Marina Cvetkovska


Marina Cvetkovska
Assistant Professor

Room: GNN 375
Office: 613-562-5800 ext. 6355
Work E-mail:


Research in the Cvetkovska Lab is focused on extremophilic photosynthetic algae from the Antarctic. Photosynthetic microorganisms, including algae, are the dominant primary producers in polar habitats. The Antarctic contributes more than 30% of global carbon sequestering through photosynthesis but we know very little of how this process operates at extreme conditions. As a model, I use the eukaryotic green alga Chlamydomonas sp. UWO241, an unusual organism that originates from the depths of the permanently ice-covered lake Bonney in Antarctica and is adapted to a host of extreme conditions (low temperatures, high salinity, extreme shading). My research program employs a combination of molecular and computational biology to investigate how photosynthetic genes and proteins evolve and function at low temperatures, and how Antarctic algae survive extended periods of darkness during the 6-month long polar night.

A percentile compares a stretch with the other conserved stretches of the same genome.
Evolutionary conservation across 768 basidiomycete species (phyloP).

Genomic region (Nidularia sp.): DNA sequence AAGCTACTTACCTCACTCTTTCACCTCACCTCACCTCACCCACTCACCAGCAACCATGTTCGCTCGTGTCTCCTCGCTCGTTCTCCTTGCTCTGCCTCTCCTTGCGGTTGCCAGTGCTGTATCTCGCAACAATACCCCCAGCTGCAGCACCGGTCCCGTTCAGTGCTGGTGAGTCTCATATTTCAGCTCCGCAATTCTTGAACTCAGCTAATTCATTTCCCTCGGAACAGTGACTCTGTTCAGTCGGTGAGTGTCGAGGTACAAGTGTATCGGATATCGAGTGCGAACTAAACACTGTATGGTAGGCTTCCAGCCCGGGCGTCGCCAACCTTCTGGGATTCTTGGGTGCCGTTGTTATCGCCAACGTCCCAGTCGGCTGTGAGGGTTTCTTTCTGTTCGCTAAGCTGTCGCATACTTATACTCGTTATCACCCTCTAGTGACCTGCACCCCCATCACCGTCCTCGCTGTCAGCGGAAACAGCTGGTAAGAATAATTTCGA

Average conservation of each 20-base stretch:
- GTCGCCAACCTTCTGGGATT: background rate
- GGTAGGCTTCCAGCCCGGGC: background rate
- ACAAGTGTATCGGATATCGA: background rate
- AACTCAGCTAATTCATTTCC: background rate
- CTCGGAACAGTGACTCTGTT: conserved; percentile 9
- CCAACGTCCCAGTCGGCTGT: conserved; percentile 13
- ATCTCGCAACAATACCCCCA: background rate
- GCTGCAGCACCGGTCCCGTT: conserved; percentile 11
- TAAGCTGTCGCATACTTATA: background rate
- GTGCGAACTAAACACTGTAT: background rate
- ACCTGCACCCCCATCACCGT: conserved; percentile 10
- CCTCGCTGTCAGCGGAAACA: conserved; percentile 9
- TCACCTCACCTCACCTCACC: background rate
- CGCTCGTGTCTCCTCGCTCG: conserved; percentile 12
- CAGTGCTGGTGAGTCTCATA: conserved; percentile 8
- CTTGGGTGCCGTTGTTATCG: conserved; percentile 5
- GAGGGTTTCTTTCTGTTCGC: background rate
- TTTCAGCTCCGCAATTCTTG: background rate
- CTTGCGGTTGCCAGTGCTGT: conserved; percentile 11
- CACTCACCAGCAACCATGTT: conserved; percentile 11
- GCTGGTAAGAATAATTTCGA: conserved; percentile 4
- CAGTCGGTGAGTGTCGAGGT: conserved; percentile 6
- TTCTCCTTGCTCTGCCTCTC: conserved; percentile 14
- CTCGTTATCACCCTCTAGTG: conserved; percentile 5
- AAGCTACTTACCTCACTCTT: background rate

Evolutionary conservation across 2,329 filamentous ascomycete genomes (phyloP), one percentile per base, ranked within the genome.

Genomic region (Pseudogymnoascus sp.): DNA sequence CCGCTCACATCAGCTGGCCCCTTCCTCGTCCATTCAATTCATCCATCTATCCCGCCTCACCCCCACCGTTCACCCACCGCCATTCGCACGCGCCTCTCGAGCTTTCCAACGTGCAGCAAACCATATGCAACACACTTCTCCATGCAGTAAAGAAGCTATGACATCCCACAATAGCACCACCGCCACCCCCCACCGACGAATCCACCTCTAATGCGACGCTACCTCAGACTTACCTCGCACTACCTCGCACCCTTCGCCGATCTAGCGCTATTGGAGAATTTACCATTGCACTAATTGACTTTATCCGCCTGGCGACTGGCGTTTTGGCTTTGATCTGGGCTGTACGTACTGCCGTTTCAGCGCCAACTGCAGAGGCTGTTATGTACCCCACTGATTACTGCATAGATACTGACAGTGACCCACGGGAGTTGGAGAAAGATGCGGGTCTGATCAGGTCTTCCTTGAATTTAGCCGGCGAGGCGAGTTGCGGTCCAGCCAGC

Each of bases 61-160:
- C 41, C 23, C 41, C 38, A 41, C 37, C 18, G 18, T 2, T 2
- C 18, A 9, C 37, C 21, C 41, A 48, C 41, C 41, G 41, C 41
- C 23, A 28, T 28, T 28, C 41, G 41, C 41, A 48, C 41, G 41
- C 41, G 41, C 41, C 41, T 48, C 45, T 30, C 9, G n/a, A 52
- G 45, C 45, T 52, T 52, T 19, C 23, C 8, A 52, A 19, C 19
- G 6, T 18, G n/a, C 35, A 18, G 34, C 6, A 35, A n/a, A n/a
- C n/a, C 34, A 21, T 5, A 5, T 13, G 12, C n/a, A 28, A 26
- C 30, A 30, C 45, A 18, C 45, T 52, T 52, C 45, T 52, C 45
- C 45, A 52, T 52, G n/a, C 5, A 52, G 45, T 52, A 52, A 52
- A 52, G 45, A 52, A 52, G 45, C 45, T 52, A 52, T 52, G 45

Selected publications:

  • Cvetkovska M, Orgnero S, Huner NPA, Smith DR. (2018). The enigmatic loss of light independent chlorophyll biosynthesis from an Antarctic green alga in a light-limited environment. New Phytologist.
  • Cvetkovska M, Szyszka-Mroz B, Possmayer M, Pittock P, Lajoie G, Smith DR, Hüner NPA. (2018). Characterization of photosynthetic ferredoxin from the Antarctic alga Chlamydomonas sp. UWO241 reveals novel features of cold adaptation. New Phytologist. 219(2): 588-604.
  • Cvetkovska M, Hüner NPA, Smith DR. (2017). Chilling out: the evolution and diversification of psychrophilic algae with a focus on Chlamydomonadales. Polar Biology. 40: 1169-1184.

Fields of Interest

  • Algae and plants
  • Photosynthesis
  • Chloroplast
  • Extremophiles
  • Cold adaptation
  • Photoperiod
  • Antarctica
  • Genome
  • Protein structure and function
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